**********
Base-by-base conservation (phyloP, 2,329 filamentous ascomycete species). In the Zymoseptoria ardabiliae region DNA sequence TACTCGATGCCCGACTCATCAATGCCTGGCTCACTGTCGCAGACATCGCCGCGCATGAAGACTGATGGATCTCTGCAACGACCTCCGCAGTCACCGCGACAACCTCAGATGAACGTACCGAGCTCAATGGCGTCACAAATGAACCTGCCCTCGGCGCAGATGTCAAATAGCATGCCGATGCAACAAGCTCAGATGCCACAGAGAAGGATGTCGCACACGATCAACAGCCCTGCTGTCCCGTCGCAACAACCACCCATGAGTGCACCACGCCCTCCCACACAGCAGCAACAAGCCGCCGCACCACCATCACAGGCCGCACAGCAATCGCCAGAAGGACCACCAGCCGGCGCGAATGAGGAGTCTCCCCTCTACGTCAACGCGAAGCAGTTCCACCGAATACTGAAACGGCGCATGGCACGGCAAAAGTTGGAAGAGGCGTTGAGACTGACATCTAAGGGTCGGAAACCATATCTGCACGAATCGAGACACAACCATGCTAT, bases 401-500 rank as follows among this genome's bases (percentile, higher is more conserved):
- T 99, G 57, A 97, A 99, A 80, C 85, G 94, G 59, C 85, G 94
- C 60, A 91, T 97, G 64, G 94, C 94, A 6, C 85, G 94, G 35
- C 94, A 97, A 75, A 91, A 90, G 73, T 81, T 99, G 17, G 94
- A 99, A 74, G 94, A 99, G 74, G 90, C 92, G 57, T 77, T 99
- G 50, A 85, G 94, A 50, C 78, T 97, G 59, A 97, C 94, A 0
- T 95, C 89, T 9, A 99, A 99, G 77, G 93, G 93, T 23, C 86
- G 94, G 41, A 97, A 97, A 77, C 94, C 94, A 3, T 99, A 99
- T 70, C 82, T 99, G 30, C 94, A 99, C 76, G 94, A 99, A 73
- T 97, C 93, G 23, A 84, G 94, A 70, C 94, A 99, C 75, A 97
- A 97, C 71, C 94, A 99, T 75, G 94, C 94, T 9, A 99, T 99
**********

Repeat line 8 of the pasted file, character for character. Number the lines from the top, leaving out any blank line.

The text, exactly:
- G 94, G 41, A 97, A 97, A 77, C 94, C 94, A 3, T 99, A 99